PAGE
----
Oh, he still gets the callback to the big time now and then. Ed Harris, an old pal from way back when, offered Henriksen a juicy role in his old fashioned Western Appaloosa and the z-movie maverick more than held his own with celebrated co-stars Viggo Mortensen and Jeremy Irons. In fact, he was so good, that his return to tripe like Alone in the Dark II appeared counterproductive. Now there is nothing wrong with an actor working. Indeed, many in the peripheries of the profession would give their right arm, left leg, and first born child to have the kind of career Henriksen manages. But as he continues to cultivate a direct to digital film façade, it looks like standard Tinsel Town talents are merely overlooking this amazing man.
And that’s a shame, because if anyone can act rings around today’s so-called dramatic superstars, it’s Henricksen. He can out attitude DeNiro and put that showboating shill Pacino in his place. He’s got a classic old school façade that makes him perfect for paternal roles, and he is also equipped with enough late in life electricity to be an excellent over the hill rogue. In fact, when one looks at his overall oeuvre, when they see him effortlessly move between thrillers and juicy genre fare, evil incarnate to voice-over work for kiddie cartoons, it’s clear that Henriksen is our greatest living actor. The fact that no one wants to challenge him on said ability is sad. He is more than happy to elevate a first time filmmaker’s lousy goofball ghost story. He’ll gladly champion some no-name hack’s hideous scary movie mung. Imagine what he could do with someone like Christopher Nolan or David Fincher on his side. It boggles the mind.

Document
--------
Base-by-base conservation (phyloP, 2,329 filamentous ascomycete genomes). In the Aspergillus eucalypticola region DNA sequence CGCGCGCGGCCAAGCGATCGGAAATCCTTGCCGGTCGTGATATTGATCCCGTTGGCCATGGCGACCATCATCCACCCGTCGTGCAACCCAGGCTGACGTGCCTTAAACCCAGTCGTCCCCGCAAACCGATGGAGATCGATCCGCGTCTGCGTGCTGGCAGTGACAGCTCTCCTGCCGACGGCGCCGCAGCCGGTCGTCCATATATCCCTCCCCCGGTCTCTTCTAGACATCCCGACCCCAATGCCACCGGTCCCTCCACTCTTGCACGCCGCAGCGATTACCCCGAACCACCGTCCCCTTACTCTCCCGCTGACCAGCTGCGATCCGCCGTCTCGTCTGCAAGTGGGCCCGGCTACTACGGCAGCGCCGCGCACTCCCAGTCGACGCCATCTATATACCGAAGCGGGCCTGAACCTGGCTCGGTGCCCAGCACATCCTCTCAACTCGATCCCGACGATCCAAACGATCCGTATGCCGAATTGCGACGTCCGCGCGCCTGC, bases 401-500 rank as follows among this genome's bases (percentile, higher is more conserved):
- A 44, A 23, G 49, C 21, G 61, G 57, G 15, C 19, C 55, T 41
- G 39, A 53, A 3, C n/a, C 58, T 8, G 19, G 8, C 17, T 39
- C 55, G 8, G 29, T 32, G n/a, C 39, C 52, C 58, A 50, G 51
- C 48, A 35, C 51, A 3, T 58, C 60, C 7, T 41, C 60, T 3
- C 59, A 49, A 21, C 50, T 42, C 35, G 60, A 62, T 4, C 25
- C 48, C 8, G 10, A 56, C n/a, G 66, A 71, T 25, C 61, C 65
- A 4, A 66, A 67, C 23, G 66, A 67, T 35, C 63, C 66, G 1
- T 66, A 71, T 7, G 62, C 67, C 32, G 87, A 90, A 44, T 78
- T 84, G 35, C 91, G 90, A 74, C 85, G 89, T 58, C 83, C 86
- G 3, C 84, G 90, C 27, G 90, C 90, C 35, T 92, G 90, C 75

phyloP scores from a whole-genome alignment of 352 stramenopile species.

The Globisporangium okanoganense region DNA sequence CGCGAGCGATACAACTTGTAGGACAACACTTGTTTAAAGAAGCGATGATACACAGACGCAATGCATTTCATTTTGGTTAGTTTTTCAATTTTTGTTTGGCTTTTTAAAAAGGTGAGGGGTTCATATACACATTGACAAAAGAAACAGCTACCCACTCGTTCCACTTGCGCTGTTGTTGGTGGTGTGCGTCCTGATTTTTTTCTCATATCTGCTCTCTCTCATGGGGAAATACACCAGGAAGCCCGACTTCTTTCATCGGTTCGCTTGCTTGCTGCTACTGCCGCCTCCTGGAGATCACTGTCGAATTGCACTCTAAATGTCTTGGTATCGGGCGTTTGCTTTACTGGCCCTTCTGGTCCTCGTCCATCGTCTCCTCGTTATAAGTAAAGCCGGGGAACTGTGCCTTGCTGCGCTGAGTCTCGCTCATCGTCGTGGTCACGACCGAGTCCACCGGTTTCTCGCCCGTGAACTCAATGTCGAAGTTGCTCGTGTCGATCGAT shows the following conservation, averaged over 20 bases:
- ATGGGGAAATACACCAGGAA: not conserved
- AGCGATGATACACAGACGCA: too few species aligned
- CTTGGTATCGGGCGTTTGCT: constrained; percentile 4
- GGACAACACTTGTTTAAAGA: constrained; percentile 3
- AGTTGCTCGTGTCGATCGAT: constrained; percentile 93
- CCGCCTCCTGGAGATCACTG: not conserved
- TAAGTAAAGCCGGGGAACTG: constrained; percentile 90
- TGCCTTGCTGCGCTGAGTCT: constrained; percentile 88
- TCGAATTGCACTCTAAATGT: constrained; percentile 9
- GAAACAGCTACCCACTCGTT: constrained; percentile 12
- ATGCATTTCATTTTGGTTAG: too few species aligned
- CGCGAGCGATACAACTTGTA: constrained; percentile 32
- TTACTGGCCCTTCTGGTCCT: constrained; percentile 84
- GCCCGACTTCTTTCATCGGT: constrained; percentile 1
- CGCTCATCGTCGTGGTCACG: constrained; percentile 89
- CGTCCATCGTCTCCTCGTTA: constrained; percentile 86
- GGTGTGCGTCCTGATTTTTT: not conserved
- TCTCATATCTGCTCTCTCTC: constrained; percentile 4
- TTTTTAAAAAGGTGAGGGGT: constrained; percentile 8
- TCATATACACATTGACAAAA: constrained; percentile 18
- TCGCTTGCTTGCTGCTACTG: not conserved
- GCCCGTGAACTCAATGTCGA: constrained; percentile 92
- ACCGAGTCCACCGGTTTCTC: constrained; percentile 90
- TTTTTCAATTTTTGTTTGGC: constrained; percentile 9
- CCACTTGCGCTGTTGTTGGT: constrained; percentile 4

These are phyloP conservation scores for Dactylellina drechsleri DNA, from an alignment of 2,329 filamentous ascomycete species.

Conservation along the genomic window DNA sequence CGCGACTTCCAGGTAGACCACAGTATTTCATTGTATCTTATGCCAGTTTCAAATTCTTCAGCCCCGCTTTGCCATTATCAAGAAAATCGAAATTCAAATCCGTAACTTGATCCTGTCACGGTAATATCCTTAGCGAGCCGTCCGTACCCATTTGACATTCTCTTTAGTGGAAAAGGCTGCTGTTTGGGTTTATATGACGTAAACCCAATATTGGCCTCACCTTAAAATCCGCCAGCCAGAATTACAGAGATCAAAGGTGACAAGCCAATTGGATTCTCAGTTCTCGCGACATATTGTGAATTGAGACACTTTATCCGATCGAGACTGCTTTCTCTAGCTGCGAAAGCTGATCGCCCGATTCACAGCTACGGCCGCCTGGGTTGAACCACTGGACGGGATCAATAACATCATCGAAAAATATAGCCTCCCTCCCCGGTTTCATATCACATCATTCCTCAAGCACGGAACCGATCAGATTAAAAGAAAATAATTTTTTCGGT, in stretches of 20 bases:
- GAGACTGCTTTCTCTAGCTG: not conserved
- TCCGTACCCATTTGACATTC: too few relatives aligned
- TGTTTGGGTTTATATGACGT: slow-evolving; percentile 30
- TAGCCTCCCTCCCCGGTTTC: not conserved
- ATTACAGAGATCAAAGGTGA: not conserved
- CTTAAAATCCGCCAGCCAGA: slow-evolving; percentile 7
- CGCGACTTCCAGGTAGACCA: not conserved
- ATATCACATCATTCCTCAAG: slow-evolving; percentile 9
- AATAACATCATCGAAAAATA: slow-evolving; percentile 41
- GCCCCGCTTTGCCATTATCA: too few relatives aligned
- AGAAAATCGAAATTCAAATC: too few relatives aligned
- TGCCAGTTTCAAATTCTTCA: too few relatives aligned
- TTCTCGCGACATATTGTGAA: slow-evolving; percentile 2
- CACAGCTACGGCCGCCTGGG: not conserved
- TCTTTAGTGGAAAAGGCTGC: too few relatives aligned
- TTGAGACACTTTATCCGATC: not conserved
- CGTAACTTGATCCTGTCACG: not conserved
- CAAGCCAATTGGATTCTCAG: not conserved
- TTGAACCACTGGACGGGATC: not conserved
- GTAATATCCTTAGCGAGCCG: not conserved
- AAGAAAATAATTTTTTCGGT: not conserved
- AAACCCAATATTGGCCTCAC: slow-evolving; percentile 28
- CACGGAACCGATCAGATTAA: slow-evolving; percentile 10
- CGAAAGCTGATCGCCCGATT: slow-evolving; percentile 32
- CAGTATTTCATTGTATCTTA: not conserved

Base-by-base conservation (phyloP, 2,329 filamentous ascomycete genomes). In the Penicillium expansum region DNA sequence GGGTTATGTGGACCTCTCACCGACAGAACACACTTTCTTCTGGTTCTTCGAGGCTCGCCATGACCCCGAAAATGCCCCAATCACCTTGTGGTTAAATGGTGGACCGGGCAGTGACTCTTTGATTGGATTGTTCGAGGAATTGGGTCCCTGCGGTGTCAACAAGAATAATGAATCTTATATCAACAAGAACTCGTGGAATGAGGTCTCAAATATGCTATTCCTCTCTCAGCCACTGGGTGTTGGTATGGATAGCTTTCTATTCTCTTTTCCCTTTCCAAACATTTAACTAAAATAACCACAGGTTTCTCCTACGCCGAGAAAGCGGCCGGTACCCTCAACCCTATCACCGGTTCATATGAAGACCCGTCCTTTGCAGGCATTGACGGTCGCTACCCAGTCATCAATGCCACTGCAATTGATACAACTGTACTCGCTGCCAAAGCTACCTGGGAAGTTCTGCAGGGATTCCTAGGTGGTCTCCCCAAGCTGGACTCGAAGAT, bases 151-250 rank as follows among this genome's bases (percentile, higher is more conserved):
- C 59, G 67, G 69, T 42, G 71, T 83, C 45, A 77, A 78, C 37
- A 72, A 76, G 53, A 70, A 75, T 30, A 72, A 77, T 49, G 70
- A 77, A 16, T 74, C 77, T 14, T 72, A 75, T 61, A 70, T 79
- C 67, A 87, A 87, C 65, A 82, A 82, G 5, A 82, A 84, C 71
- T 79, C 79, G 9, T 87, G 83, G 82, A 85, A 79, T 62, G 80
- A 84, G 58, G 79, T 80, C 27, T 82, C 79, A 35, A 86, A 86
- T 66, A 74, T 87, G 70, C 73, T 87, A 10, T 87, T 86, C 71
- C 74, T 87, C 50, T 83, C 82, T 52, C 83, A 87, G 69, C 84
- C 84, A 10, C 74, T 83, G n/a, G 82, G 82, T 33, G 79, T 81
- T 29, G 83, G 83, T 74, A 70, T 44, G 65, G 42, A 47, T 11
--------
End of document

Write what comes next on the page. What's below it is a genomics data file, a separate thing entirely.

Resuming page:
So here is your challenge, so called smarter-than-us suits in Hollywood - give Lance a chance! That’s right, drop your agent-mandated list of go to guys and give this fright flick fixture a shot at the solid social superstardom he so richly deserves. Some would argue that he is already there, a recognizable name and famous face that few actually remember but most never forget. In a realm which can chew up and spit out a talented little twinkie, turning them from above the marquee to up the river in a single cinematic season, Henriksen has survived - struggled by survived. Now, as he enters his 70th year, he should become what he so richly deserves to be: an acknowledged master of his craft and a well-paid, well-placed personality. Again, he really is all of those things, just not to the oblivious free market moviegoer. It’s time to let the rest of the artform’s aficionados know we we’ve been saving for decades. Lance Henriksen is a giant and a true movie star. It’s time to start treating him like one.
// Moving Pixels